Live At Heart 2018, Sweden: Our Top 10 Finds
The four-day showcase festival held in Orebro earlier this month hosted everyone from Taiwanese hip-hop to hillbilly rock/metal
Earlier this month, the latest edition of music festival Live At Heart took place in Orebro, Sweden, hosting more than 150 artists across four days. Metal, indie, folk, country, hip-hop, alt-rock ”“ you name it, and it was likely represented in some way at Live At Heart, which has been running since 2010.
Between September 5th and 8th, we caught some of the latest buzz-worthy new and established artists from around the globe. Here’s just a small fraction of the most notable performances we caught, listed in no particular order.
Theodore ”“ Alternative (Greece)
London-educated, Athens-based alternative artist Theodore was one of the first acts we caught at the festival, bringing a straight-up hypnotic, haunting level of otherworldly rock to an otherwise bright day. A second timer at the festival, Theodore’s upcoming album Inner Dynamics is philosophical, but even if the lyrics don’t stick, there’s the band’s distinct blend of post-rock and experimental music that’s a sure draw.
Capitano ”“ Indie (Germany)
After being in a few bands in the German scene, Capitano came together after about two years of careful deliberation about sound and overall aesthetic. If we had to guess, it’s somewhere between flamboyant and totally badass. When they’re not shooting feather-filled party canons at their shows or wearing mesmerizing lights, Capitano are high-energy dance rock with a few nods to hip-hop and soul.
Elle Exxe ”“ U.K. (Electro-Pop)
Hailing from Edinburgh, Elle Exxe brings her headstrong voice to both, studio releases and live performances. Although she only traveled to Live At Heart with a drummer, Elle was a crowd-puller from the start, having the crowd follow her just a few songs down. By no means a newbie ”“ she’s performed at South By Southwest in Texas, The Great Escape in Brighton and Isle of Wight ”“ Elle channels modern pop as well as hip-hop and a bit of classic rock.
Karpov Not Kasparov ”“ Romania (Electronic)
With a name like that, it’s easy to draw in anyone reading a festival schedule or lineup, but Bucharest, Romania-originating electronic duo Karpov Not Kasparov have enough to support the intrigue. Slithering synth lines meet gypsy-like rhythmic patterns and solid robot-like precision drum work. Crafting a seamless live performance, adapting their debut album Soundtrack for a Game of Chess, this is the best kind of playful electronic you’ll hear.
Fearless ”“ Sweden (Rock/Metal)
Armed with moonshine jugs (empty, of course), banjos and then some, Swedish hillbilly rockers Fearless have a certain redneck-ness to them that may feel like they’re borrowing a little too much from American culture. But then again, they do have real family back in the Southern parts of the U.S., which certainly makes it a little easier to groove to the banjo-employing stomp-along hard rock of their latest song “Down to the River.”
Listen to “Down to the River” here.
Kielley Koyote ”“ Canada (Hip-Hop)
How many white rappers from Newfoundland, Canada do you think are into lo-fi hip-hop and count the likes of XXXTentacion and Earl Sweatshirt as their formative influences? Josh Kielley aka Kielley Koyote might look like he could growl into a mic, but he offers razor-sharp wit and rhymes about his own life and weaknesses on his latest EP Weak Days, which even got hype from rap star Gucci Mane.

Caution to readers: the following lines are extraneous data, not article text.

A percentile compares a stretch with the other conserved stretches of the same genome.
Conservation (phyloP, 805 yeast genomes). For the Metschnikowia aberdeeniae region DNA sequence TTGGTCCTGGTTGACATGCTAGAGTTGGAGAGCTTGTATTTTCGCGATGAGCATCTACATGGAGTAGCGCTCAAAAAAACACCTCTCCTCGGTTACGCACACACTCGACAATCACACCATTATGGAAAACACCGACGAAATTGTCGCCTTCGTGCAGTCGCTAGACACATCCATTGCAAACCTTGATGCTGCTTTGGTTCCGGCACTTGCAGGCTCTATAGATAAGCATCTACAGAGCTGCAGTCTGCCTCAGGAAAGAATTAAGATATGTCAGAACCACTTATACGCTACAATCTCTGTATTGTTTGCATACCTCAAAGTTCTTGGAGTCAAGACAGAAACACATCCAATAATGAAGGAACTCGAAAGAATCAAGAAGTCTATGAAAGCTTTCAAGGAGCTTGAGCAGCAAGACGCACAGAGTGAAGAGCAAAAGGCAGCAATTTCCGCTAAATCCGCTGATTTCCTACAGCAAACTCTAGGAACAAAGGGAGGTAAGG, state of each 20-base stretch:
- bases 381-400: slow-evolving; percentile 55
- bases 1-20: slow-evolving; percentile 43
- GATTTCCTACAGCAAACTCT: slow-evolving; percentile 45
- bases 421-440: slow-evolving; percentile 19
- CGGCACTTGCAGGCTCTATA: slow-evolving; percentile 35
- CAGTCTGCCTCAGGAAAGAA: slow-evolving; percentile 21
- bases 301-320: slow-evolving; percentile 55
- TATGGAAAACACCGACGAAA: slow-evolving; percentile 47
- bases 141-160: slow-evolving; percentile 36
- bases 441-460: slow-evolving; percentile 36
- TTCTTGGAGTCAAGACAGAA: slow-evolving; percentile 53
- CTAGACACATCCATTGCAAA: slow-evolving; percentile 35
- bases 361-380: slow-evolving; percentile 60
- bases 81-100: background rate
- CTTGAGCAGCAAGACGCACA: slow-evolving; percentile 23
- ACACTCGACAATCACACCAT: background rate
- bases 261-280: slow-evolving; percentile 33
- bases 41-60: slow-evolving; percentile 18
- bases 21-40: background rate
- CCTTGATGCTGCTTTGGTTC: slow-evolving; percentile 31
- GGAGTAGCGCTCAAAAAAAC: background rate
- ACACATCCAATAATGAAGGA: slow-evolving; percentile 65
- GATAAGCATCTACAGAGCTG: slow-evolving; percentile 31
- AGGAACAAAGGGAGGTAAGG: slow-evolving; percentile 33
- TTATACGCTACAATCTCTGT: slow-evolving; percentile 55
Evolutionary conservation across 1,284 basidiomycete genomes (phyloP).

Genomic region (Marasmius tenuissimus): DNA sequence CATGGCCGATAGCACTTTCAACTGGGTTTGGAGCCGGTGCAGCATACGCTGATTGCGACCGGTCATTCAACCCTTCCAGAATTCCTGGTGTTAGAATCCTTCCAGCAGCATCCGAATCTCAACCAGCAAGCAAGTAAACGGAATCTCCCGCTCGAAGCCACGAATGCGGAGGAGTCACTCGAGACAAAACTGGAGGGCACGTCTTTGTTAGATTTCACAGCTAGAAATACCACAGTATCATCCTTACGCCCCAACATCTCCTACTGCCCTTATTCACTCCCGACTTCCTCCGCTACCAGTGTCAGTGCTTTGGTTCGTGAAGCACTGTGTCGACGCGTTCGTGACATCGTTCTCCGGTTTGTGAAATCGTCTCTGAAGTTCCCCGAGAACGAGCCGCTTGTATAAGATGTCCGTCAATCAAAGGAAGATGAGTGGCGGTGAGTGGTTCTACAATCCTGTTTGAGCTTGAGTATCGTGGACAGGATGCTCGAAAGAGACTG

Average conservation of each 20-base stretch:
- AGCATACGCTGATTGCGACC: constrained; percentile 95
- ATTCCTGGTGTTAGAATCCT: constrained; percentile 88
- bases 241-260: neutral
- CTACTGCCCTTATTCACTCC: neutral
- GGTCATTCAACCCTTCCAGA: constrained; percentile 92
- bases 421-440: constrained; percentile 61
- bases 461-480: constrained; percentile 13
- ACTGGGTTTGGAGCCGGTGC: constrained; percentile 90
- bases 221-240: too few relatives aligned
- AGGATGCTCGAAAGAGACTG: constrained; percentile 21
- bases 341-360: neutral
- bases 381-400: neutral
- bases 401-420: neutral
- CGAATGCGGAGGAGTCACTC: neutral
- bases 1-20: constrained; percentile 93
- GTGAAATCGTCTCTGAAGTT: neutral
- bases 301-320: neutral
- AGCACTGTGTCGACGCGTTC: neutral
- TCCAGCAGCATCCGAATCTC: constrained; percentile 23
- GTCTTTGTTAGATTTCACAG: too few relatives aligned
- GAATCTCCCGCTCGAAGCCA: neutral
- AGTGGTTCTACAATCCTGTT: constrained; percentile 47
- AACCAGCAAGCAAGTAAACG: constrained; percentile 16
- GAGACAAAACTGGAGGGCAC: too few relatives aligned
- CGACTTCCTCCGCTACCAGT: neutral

Mpho Ludidi and Unit ”“ South Africa (World)
Blending Afro-Jazz, soul and more, Mpho Ludidi certainly sings from as pure a heart as they come. With a powerful voice that flows over smooth jazz settings, Ludidi sings to harken back to his Xhosa and Zulu folk roots. Although he moved to Sweden in 2014, he carries forth his tradition, aided by a solid backing band named Unit, featuring Niclas Hoglind on guitar, bass and keys and drummer Kristofer Johansson. They released Ithemba EP in 2016, but Ludidi raises a toast to strong South African women on his latest, “Izibongo.”
Listen to “Izibongo” here.
Omiri ”“ Portugal (Folktronica)
When Vasco Ribeiro Casais aka Omiri took to the stage at the Scenit Kulturhuset in Orebro as part of his performance, he blazed out a shred solo on his bouzouki ”“ and that was just the beginning. Omiri shuffles between several instruments over a backing track and more importantly, mashed up video footage that chronicles traditional Portuguese folk music in the most fun way imaginable. There’s also a modern twist thrown in every now and then, like the spitfire rap hook on “Pais Colmeia.”
Lobo Interestelar ”“ Peru (Synthpop)
Halfway through his set at Live At Heart, Lobo Interestelar aka Julio Benavides donned what looks like a 3D-printed shimmering head of a wolf. But even better, he proceeded to trip out on his synthesizer, offering songs like the instant earworm “Gravedad.” Space-themed and dream-like synth lines in place, Lobo Interestelar’s album Interestelar is perfect mood changing synthpop that could be your pick-me-up for the night.
Yeemao ”“ Taiwan (Hip-Hop)
Representing a major part of Asia at Live At Heart, Taiwanese rap duo Leo Wang and Chunyan, assisted by DJ Didilong were among the top hip-hop acts we caught at the festival, just imbibing their energy more than necessarily wondering what any of the songs actually meant. Although punctuated with very familiar English lines (such as “Put your hands in the air” on their somewhat comical song “Donkey”), Yeemao rapped and scratched their way through sets like they were not ones to feel odd, perhaps riding on their strong following back home in Taipei.